Jury selection set for Albuquerque police in shooting death

ALBUQUERQUE, N.M. (AP) " Two Albuquerque police officers whose shooting death of a homeless man during a hillside standoff led to protests and national outcry will stand trial for murder this month, with jury selection in the case set to begin Monday.

Police video of the shooting of James Boyd in 2014 set the stage for demonstrations and marches that paralyzed parts of New Mexico's largest city, where tensions over a high rate of officer-involved shootings had been building for years.

The shooting preceded a broader national debate about officers' use of force, and led Albuquerque's mayor to push for the U.S. Justice Department to accelerate an investigation into the police department.

Former Albuquerque officers Dominique Perez and Keith Sandy are charged with second-degree murder and aggravated assault in Boyd's death.

Sandy has since retired from the force. Perez lost his job last year under a city policy that calls for terminating employees arraigned on criminal charges.

Here's a look at the case and the court-mandated police reforms in the city now underway as the Sept. 19 trial in the case approaches:



On March 16, 2014, James Boyd was shot dead after a nearly five-hour standoff with Albuquerque police in a rocky patch of the Sandia Mountain foothills. Boyd " a homeless man who authorities said struggled with mental illness and had a lengthy criminal history " was there camping illegally before officers were dispatched to the area following complaints from a nearby resident.

Perez began recording the encounter with his police helmet camera after he arrived on the scene.

The standoff escalated as more Albuquerque and state police officers responded to the scene. Boyd shouted threats and made outlandish claims about being the "Department of Defense."

There was a short span toward nightfall when Boyd seemed prepared to surrender and started gathering his belongings. But the situation quickly unraveled when a smoke bomb went off near Boyd.

A rapid, eight-second chain of events followed in which Boyd reached for his knives and officers closest to him moved toward him. In the video, there is a split-second where Boyd appears to be turning away from police before officers open fire.

Boyd was shot in the back and arms.

He was taken to a hospital where his arm was amputated in an effort to save his life. He died early the next morning.



The trial for Perez and Sandy is scheduled to begin Sept. 19 after attorneys spend next week picking a jury.

A central factor that jurors must weigh is whether Boyd posed a life-threatening danger to officers on the scene, prompting Perez and Sandy to shoot as their attorneys argue that police training called for them to do.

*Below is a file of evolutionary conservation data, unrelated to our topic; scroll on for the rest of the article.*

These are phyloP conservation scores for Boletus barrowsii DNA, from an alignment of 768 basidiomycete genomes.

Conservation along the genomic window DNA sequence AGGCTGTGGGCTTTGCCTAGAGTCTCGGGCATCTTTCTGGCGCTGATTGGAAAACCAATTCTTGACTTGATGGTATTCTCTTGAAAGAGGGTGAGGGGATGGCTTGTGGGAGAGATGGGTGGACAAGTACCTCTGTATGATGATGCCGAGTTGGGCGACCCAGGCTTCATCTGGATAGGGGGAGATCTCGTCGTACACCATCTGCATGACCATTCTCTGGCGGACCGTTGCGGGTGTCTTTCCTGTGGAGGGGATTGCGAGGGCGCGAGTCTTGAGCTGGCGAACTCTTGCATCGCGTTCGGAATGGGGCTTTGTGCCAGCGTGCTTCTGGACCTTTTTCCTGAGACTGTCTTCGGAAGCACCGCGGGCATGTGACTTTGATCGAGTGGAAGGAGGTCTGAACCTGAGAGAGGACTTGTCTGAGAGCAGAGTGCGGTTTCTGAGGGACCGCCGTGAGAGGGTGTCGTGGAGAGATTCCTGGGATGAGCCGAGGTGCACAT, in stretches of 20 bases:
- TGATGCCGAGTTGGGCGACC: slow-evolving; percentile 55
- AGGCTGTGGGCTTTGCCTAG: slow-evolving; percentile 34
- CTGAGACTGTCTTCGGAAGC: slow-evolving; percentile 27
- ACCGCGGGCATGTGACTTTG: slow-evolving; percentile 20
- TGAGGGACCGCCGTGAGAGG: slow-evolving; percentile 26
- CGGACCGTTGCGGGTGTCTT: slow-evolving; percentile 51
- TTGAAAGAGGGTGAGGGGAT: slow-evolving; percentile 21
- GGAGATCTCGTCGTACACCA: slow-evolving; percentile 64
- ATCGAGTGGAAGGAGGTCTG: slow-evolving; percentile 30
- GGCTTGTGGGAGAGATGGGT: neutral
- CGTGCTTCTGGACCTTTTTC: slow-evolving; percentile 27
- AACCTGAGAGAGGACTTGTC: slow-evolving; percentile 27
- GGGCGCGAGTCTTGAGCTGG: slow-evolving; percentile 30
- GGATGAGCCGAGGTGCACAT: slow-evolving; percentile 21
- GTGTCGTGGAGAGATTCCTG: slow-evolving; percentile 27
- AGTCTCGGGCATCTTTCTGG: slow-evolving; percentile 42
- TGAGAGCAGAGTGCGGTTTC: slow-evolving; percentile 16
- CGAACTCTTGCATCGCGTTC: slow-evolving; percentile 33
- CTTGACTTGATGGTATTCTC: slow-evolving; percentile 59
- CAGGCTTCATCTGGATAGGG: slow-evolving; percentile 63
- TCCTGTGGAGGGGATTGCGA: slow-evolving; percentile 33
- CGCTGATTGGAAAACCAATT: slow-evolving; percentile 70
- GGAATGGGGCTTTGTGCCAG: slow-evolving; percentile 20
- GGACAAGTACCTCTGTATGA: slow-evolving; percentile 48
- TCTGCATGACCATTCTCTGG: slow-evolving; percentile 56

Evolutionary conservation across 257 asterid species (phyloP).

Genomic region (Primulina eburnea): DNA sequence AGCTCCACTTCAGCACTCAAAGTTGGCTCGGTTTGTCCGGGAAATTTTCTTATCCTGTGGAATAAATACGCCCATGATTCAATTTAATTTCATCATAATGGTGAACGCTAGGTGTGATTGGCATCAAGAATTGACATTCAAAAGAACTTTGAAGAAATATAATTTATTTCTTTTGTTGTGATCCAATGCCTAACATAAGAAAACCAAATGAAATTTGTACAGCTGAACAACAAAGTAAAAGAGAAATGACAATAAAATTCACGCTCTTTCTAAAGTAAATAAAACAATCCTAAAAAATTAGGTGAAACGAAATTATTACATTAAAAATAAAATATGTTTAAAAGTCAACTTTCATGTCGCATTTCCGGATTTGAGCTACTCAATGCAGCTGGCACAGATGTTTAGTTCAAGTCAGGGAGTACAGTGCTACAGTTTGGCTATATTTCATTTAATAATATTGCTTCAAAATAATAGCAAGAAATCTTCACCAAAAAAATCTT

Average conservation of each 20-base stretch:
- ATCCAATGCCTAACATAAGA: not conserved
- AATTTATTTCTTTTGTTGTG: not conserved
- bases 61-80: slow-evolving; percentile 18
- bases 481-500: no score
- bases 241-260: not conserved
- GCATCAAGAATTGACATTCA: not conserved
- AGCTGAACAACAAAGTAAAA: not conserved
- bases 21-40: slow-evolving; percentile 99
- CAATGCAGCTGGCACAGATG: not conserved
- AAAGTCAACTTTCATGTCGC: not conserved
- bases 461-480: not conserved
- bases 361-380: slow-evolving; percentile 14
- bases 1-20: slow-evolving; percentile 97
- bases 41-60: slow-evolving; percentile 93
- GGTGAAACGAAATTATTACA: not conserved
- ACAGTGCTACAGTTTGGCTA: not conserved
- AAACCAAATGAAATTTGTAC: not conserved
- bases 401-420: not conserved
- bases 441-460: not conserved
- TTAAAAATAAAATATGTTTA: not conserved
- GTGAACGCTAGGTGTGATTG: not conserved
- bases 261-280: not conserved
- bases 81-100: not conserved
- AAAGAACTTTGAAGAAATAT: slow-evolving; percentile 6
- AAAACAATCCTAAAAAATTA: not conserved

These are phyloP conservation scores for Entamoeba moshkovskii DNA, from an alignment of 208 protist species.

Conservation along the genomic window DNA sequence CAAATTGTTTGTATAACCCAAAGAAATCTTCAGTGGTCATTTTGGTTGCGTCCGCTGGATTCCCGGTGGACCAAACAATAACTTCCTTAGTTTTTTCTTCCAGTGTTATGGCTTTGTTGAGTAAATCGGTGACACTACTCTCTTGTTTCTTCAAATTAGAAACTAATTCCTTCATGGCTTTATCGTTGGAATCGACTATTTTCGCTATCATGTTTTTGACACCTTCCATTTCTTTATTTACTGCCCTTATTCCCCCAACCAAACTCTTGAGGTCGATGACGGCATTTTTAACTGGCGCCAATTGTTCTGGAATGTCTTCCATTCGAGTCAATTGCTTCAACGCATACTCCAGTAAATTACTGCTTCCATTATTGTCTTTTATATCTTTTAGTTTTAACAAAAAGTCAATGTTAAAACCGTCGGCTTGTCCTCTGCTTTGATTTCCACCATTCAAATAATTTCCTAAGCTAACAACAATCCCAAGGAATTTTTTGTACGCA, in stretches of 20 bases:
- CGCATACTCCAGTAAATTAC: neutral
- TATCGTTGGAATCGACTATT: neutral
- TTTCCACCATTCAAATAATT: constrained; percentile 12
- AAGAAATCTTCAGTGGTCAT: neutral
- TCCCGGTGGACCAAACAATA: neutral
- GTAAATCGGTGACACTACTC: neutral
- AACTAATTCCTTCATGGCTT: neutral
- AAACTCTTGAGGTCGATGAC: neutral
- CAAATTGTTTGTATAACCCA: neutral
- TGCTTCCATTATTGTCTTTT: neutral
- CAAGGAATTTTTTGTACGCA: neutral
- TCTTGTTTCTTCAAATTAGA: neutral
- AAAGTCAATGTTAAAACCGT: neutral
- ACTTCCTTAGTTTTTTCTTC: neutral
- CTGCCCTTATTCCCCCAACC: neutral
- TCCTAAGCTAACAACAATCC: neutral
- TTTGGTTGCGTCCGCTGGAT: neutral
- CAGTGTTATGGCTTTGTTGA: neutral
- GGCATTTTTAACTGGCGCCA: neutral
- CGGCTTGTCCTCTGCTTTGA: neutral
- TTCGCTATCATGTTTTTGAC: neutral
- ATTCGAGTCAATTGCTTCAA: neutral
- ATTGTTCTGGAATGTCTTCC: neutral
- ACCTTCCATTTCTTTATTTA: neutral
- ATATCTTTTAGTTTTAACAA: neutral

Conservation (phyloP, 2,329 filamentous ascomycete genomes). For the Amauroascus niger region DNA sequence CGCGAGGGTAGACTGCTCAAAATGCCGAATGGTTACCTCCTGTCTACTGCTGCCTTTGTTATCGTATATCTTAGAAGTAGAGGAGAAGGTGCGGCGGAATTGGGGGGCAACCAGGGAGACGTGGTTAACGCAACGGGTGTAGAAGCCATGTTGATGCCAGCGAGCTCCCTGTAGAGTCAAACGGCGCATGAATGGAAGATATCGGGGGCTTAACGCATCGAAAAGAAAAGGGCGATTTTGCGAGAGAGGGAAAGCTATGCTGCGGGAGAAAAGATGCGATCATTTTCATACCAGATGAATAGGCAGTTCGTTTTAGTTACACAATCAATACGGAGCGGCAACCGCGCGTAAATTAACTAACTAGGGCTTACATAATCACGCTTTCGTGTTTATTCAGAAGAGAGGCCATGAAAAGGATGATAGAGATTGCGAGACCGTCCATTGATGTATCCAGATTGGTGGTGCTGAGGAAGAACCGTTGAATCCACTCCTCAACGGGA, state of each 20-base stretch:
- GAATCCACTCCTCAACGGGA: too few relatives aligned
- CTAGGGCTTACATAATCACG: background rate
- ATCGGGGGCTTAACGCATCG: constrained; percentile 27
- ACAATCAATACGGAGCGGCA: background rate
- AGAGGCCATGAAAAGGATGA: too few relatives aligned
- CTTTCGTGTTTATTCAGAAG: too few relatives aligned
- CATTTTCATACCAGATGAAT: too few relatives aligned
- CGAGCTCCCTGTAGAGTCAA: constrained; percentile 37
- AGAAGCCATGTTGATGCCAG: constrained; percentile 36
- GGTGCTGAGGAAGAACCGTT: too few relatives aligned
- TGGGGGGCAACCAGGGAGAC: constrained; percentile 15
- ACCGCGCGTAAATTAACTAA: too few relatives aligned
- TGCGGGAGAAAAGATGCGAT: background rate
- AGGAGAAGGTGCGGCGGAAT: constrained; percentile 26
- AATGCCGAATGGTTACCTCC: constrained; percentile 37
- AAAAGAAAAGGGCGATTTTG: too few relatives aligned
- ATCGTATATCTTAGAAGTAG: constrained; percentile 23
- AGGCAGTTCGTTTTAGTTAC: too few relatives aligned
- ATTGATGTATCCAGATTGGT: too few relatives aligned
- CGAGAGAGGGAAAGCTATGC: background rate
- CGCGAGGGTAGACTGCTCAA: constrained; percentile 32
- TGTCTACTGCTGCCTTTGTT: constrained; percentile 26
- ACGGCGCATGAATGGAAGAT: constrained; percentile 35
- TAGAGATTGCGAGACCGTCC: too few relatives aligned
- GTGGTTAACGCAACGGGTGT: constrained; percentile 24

Defense attorneys and special prosecutor Randi McGinn are reviewing scores of potential jurors and deciding what they'll be asked as they're vetted.

The shooting has been the subject of countless news reports, and it's not clear whether the unprecedented level of media coverage for the state will add to the challenge of seating an unbiased jury.

Attorneys on both sides have sparred over what evidence can be presented at trial, which witnesses will be allowed to testify and what portions of the video that sparked protest in the city can be shown.

A judge sided with the officers' attorneys that the portion of the police video showing Boyd on the ground after he is shot cannot be shown in court because it could lead jurors to make an emotional decision. Those moments of the police video show Boyd lying motionless as officers fire another bean bag round at him and shout that a knife is still in his hand. A K-9 bites his leg and moves it.

The trial is expected to extend into October.



A month after the shooting, Justice Department investigators released a report that said Albuquerque police officers too frequently used deadly force on people who posed a minimal threat, and often used higher level of force on those with mental illness.

The Justice Department and the city later signed a settlement agreement that mapped a plan for overhauling the police department. Police are still in the first year of the reform process that has so far led to policy changes for special tactical teams, such as the SWAT unit where Perez had been assigned, and use-of-force procedures that emphasize de-escalating crisis situations.

In a report this summer, the court-appointed monitor tasked with tracking the reforms said Albuquerque police's SWAT unit has become one of the strongest teams within the department. Officers are being trained regularly on how to resolve crisis situations with the least amount of physical force necessary, the monitor said. The result has been fewer deaths and injuries in incidents involving SWAT officers.

This story has been automatically published from the Associated Press wire which uses US spellings

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